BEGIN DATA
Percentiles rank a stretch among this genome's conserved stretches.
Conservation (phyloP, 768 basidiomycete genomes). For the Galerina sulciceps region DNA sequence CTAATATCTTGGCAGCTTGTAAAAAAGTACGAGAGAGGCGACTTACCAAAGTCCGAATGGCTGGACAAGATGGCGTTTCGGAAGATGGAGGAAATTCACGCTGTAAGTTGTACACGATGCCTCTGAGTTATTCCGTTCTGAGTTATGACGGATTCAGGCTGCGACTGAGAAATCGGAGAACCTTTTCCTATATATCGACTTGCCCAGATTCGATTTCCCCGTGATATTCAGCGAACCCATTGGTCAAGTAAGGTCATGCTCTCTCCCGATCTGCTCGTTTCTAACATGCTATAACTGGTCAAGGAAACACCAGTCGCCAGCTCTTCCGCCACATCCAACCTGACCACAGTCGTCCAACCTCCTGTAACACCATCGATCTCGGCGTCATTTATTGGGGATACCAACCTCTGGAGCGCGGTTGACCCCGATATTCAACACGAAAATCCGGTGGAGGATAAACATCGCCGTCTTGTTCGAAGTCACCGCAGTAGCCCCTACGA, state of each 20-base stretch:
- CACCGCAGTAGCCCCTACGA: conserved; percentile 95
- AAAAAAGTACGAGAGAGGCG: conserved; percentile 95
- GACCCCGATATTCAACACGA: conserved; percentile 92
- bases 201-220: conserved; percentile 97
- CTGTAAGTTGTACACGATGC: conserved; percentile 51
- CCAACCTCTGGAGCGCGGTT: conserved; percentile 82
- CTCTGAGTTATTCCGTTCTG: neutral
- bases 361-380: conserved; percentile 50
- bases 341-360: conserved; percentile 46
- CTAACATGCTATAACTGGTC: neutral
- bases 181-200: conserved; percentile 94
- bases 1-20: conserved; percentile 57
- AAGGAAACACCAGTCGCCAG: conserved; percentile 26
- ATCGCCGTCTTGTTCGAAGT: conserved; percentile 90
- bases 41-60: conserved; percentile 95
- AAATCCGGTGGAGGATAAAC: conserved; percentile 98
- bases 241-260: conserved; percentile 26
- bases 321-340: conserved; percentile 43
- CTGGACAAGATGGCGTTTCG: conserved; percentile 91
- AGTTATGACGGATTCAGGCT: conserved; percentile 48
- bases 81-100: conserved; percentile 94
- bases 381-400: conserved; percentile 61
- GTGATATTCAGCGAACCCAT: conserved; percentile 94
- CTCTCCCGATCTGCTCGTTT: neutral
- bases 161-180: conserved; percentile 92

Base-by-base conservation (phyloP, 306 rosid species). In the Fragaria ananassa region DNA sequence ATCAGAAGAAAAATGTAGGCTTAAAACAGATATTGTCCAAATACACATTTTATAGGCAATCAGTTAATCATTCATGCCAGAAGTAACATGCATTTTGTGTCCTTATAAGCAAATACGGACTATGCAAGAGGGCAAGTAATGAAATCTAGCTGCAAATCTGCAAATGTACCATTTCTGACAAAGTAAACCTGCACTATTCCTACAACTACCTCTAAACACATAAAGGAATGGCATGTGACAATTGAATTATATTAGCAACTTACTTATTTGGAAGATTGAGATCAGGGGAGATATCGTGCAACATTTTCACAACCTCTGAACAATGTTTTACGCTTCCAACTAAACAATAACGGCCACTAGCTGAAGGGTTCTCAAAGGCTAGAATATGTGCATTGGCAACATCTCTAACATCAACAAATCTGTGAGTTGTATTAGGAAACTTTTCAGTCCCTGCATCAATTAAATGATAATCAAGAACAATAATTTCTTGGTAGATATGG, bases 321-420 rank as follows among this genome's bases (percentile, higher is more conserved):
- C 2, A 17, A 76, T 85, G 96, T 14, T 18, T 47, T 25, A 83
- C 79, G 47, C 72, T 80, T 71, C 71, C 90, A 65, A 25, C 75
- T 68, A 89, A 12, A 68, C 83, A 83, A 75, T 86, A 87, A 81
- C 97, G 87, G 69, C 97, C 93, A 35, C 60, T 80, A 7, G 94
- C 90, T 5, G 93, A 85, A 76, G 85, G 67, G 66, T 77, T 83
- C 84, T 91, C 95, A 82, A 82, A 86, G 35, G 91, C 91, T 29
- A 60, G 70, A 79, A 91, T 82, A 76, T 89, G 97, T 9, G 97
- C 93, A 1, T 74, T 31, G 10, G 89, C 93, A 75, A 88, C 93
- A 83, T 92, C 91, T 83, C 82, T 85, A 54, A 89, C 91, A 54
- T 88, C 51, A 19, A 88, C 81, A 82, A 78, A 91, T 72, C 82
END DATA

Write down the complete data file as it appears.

Percentiles rank a stretch among this genome's conserved stretches.
Conservation (phyloP, 768 basidiomycete genomes). For the Galerina sulciceps region DNA sequence CTAATATCTTGGCAGCTTGTAAAAAAGTACGAGAGAGGCGACTTACCAAAGTCCGAATGGCTGGACAAGATGGCGTTTCGGAAGATGGAGGAAATTCACGCTGTAAGTTGTACACGATGCCTCTGAGTTATTCCGTTCTGAGTTATGACGGATTCAGGCTGCGACTGAGAAATCGGAGAACCTTTTCCTATATATCGACTTGCCCAGATTCGATTTCCCCGTGATATTCAGCGAACCCATTGGTCAAGTAAGGTCATGCTCTCTCCCGATCTGCTCGTTTCTAACATGCTATAACTGGTCAAGGAAACACCAGTCGCCAGCTCTTCCGCCACATCCAACCTGACCACAGTCGTCCAACCTCCTGTAACACCATCGATCTCGGCGTCATTTATTGGGGATACCAACCTCTGGAGCGCGGTTGACCCCGATATTCAACACGAAAATCCGGTGGAGGATAAACATCGCCGTCTTGTTCGAAGTCACCGCAGTAGCCCCTACGA, state of each 20-base stretch:
- CACCGCAGTAGCCCCTACGA: conserved; percentile 95
- AAAAAAGTACGAGAGAGGCG: conserved; percentile 95
- GACCCCGATATTCAACACGA: conserved; percentile 92
- bases 201-220: conserved; percentile 97
- CTGTAAGTTGTACACGATGC: conserved; percentile 51
- CCAACCTCTGGAGCGCGGTT: conserved; percentile 82
- CTCTGAGTTATTCCGTTCTG: neutral
- bases 361-380: conserved; percentile 50
- bases 341-360: conserved; percentile 46
- CTAACATGCTATAACTGGTC: neutral
- bases 181-200: conserved; percentile 94
- bases 1-20: conserved; percentile 57
- AAGGAAACACCAGTCGCCAG: conserved; percentile 26
- ATCGCCGTCTTGTTCGAAGT: conserved; percentile 90
- bases 41-60: conserved; percentile 95
- AAATCCGGTGGAGGATAAAC: conserved; percentile 98
- bases 241-260: conserved; percentile 26
- bases 321-340: conserved; percentile 43
- CTGGACAAGATGGCGTTTCG: conserved; percentile 91
- AGTTATGACGGATTCAGGCT: conserved; percentile 48
- bases 81-100: conserved; percentile 94
- bases 381-400: conserved; percentile 61
- GTGATATTCAGCGAACCCAT: conserved; percentile 94
- CTCTCCCGATCTGCTCGTTT: neutral
- bases 161-180: conserved; percentile 92

Base-by-base conservation (phyloP, 306 rosid species). In the Fragaria ananassa region DNA sequence ATCAGAAGAAAAATGTAGGCTTAAAACAGATATTGTCCAAATACACATTTTATAGGCAATCAGTTAATCATTCATGCCAGAAGTAACATGCATTTTGTGTCCTTATAAGCAAATACGGACTATGCAAGAGGGCAAGTAATGAAATCTAGCTGCAAATCTGCAAATGTACCATTTCTGACAAAGTAAACCTGCACTATTCCTACAACTACCTCTAAACACATAAAGGAATGGCATGTGACAATTGAATTATATTAGCAACTTACTTATTTGGAAGATTGAGATCAGGGGAGATATCGTGCAACATTTTCACAACCTCTGAACAATGTTTTACGCTTCCAACTAAACAATAACGGCCACTAGCTGAAGGGTTCTCAAAGGCTAGAATATGTGCATTGGCAACATCTCTAACATCAACAAATCTGTGAGTTGTATTAGGAAACTTTTCAGTCCCTGCATCAATTAAATGATAATCAAGAACAATAATTTCTTGGTAGATATGG, bases 321-420 rank as follows among this genome's bases (percentile, higher is more conserved):
- C 2, A 17, A 76, T 85, G 96, T 14, T 18, T 47, T 25, A 83
- C 79, G 47, C 72, T 80, T 71, C 71, C 90, A 65, A 25, C 75
- T 68, A 89, A 12, A 68, C 83, A 83, A 75, T 86, A 87, A 81
- C 97, G 87, G 69, C 97, C 93, A 35, C 60, T 80, A 7, G 94
- C 90, T 5, G 93, A 85, A 76, G 85, G 67, G 66, T 77, T 83
- C 84, T 91, C 95, A 82, A 82, A 86, G 35, G 91, C 91, T 29
- A 60, G 70, A 79, A 91, T 82, A 76, T 89, G 97, T 9, G 97
- C 93, A 1, T 74, T 31, G 10, G 89, C 93, A 75, A 88, C 93
- A 83, T 92, C 91, T 83, C 82, T 85, A 54, A 89, C 91, A 54
- T 88, C 51, A 19, A 88, C 81, A 82, A 78, A 91, T 72, C 82